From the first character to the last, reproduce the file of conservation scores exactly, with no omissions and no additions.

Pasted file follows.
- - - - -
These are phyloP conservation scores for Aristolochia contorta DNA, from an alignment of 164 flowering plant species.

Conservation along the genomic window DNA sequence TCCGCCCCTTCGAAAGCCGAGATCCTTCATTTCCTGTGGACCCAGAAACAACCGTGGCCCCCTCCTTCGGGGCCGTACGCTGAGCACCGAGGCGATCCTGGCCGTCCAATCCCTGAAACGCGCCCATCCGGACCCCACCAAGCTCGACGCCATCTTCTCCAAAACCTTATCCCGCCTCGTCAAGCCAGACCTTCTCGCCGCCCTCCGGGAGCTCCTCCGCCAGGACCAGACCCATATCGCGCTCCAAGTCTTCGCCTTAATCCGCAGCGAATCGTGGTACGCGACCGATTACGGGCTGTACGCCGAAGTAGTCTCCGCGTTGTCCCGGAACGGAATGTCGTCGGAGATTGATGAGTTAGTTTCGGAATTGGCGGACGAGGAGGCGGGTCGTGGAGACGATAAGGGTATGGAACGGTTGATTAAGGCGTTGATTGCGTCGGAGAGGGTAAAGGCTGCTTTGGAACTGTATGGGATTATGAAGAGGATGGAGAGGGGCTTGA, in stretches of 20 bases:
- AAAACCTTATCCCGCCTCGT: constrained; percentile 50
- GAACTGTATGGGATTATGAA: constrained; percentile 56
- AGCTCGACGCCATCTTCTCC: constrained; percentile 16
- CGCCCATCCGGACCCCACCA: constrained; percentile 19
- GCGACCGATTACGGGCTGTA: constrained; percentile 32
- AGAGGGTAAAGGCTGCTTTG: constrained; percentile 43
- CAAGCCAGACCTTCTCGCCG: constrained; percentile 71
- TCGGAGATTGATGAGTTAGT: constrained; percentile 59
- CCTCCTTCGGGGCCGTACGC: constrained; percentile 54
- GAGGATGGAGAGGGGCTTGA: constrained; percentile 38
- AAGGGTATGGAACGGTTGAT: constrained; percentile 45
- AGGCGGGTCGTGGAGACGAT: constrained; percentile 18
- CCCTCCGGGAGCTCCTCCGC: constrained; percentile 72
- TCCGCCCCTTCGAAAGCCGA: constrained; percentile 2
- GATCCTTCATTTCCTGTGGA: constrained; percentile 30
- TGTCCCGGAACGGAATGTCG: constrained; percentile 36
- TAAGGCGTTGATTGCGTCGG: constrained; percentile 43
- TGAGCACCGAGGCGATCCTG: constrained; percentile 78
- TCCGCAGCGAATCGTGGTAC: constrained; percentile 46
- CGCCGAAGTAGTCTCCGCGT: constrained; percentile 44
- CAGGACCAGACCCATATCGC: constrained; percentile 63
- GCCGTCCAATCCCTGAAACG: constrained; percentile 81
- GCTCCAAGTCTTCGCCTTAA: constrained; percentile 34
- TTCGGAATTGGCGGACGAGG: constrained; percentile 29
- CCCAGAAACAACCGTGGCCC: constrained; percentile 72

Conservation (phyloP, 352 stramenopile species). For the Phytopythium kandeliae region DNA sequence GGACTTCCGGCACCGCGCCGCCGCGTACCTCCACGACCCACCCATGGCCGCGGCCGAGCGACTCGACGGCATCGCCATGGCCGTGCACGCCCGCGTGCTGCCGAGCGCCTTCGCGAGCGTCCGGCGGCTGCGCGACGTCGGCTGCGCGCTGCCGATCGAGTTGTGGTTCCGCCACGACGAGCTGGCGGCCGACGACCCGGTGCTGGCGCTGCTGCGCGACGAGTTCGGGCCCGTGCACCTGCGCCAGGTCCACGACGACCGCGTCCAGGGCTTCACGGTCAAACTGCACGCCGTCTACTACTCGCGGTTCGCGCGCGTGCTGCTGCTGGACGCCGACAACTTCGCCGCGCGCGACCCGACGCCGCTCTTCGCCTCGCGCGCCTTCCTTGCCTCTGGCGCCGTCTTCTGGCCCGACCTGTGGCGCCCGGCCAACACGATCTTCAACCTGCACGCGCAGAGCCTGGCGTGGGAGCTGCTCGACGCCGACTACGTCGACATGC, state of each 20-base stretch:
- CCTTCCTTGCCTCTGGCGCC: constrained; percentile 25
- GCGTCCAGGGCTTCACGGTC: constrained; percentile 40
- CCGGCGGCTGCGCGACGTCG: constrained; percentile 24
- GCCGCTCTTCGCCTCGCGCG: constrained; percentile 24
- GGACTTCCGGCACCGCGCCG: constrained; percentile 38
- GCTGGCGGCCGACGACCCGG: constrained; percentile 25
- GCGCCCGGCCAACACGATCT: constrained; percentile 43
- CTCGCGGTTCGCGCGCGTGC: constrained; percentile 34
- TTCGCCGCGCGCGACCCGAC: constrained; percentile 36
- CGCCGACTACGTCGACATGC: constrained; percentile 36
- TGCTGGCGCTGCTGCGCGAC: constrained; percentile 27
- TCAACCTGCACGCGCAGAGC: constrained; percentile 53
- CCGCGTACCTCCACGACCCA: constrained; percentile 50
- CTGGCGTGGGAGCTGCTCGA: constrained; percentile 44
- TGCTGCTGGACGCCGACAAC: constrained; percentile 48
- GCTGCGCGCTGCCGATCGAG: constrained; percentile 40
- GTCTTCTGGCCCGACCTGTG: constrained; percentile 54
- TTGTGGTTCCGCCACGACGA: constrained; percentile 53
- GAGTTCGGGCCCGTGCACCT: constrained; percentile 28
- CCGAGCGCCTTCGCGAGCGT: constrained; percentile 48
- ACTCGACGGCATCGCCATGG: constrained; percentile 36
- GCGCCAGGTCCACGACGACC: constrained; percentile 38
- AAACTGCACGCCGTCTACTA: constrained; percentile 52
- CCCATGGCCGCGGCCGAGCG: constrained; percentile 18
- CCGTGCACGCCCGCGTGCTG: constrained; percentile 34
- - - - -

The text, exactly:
These are phyloP conservation scores for Aristolochia contorta DNA, from an alignment of 164 flowering plant species.

Conservation along the genomic window DNA sequence TCCGCCCCTTCGAAAGCCGAGATCCTTCATTTCCTGTGGACCCAGAAACAACCGTGGCCCCCTCCTTCGGGGCCGTACGCTGAGCACCGAGGCGATCCTGGCCGTCCAATCCCTGAAACGCGCCCATCCGGACCCCACCAAGCTCGACGCCATCTTCTCCAAAACCTTATCCCGCCTCGTCAAGCCAGACCTTCTCGCCGCCCTCCGGGAGCTCCTCCGCCAGGACCAGACCCATATCGCGCTCCAAGTCTTCGCCTTAATCCGCAGCGAATCGTGGTACGCGACCGATTACGGGCTGTACGCCGAAGTAGTCTCCGCGTTGTCCCGGAACGGAATGTCGTCGGAGATTGATGAGTTAGTTTCGGAATTGGCGGACGAGGAGGCGGGTCGTGGAGACGATAAGGGTATGGAACGGTTGATTAAGGCGTTGATTGCGTCGGAGAGGGTAAAGGCTGCTTTGGAACTGTATGGGATTATGAAGAGGATGGAGAGGGGCTTGA, in stretches of 20 bases:
- AAAACCTTATCCCGCCTCGT: constrained; percentile 50
- GAACTGTATGGGATTATGAA: constrained; percentile 56
- AGCTCGACGCCATCTTCTCC: constrained; percentile 16
- CGCCCATCCGGACCCCACCA: constrained; percentile 19
- GCGACCGATTACGGGCTGTA: constrained; percentile 32
- AGAGGGTAAAGGCTGCTTTG: constrained; percentile 43
- CAAGCCAGACCTTCTCGCCG: constrained; percentile 71
- TCGGAGATTGATGAGTTAGT: constrained; percentile 59
- CCTCCTTCGGGGCCGTACGC: constrained; percentile 54
- GAGGATGGAGAGGGGCTTGA: constrained; percentile 38
- AAGGGTATGGAACGGTTGAT: constrained; percentile 45
- AGGCGGGTCGTGGAGACGAT: constrained; percentile 18
- CCCTCCGGGAGCTCCTCCGC: constrained; percentile 72
- TCCGCCCCTTCGAAAGCCGA: constrained; percentile 2
- GATCCTTCATTTCCTGTGGA: constrained; percentile 30
- TGTCCCGGAACGGAATGTCG: constrained; percentile 36
- TAAGGCGTTGATTGCGTCGG: constrained; percentile 43
- TGAGCACCGAGGCGATCCTG: constrained; percentile 78
- TCCGCAGCGAATCGTGGTAC: constrained; percentile 46
- CGCCGAAGTAGTCTCCGCGT: constrained; percentile 44
- CAGGACCAGACCCATATCGC: constrained; percentile 63
- GCCGTCCAATCCCTGAAACG: constrained; percentile 81
- GCTCCAAGTCTTCGCCTTAA: constrained; percentile 34
- TTCGGAATTGGCGGACGAGG: constrained; percentile 29
- CCCAGAAACAACCGTGGCCC: constrained; percentile 72

Conservation (phyloP, 352 stramenopile species). For the Phytopythium kandeliae region DNA sequence GGACTTCCGGCACCGCGCCGCCGCGTACCTCCACGACCCACCCATGGCCGCGGCCGAGCGACTCGACGGCATCGCCATGGCCGTGCACGCCCGCGTGCTGCCGAGCGCCTTCGCGAGCGTCCGGCGGCTGCGCGACGTCGGCTGCGCGCTGCCGATCGAGTTGTGGTTCCGCCACGACGAGCTGGCGGCCGACGACCCGGTGCTGGCGCTGCTGCGCGACGAGTTCGGGCCCGTGCACCTGCGCCAGGTCCACGACGACCGCGTCCAGGGCTTCACGGTCAAACTGCACGCCGTCTACTACTCGCGGTTCGCGCGCGTGCTGCTGCTGGACGCCGACAACTTCGCCGCGCGCGACCCGACGCCGCTCTTCGCCTCGCGCGCCTTCCTTGCCTCTGGCGCCGTCTTCTGGCCCGACCTGTGGCGCCCGGCCAACACGATCTTCAACCTGCACGCGCAGAGCCTGGCGTGGGAGCTGCTCGACGCCGACTACGTCGACATGC, state of each 20-base stretch:
- CCTTCCTTGCCTCTGGCGCC: constrained; percentile 25
- GCGTCCAGGGCTTCACGGTC: constrained; percentile 40
- CCGGCGGCTGCGCGACGTCG: constrained; percentile 24
- GCCGCTCTTCGCCTCGCGCG: constrained; percentile 24
- GGACTTCCGGCACCGCGCCG: constrained; percentile 38
- GCTGGCGGCCGACGACCCGG: constrained; percentile 25
- GCGCCCGGCCAACACGATCT: constrained; percentile 43
- CTCGCGGTTCGCGCGCGTGC: constrained; percentile 34
- TTCGCCGCGCGCGACCCGAC: constrained; percentile 36
- CGCCGACTACGTCGACATGC: constrained; percentile 36
- TGCTGGCGCTGCTGCGCGAC: constrained; percentile 27
- TCAACCTGCACGCGCAGAGC: constrained; percentile 53
- CCGCGTACCTCCACGACCCA: constrained; percentile 50
- CTGGCGTGGGAGCTGCTCGA: constrained; percentile 44
- TGCTGCTGGACGCCGACAAC: constrained; percentile 48
- GCTGCGCGCTGCCGATCGAG: constrained; percentile 40
- GTCTTCTGGCCCGACCTGTG: constrained; percentile 54
- TTGTGGTTCCGCCACGACGA: constrained; percentile 53
- GAGTTCGGGCCCGTGCACCT: constrained; percentile 28
- CCGAGCGCCTTCGCGAGCGT: constrained; percentile 48
- ACTCGACGGCATCGCCATGG: constrained; percentile 36
- GCGCCAGGTCCACGACGACC: constrained; percentile 38
- AAACTGCACGCCGTCTACTA: constrained; percentile 52
- CCCATGGCCGCGGCCGAGCG: constrained; percentile 18
- CCGTGCACGCCCGCGTGCTG: constrained; percentile 34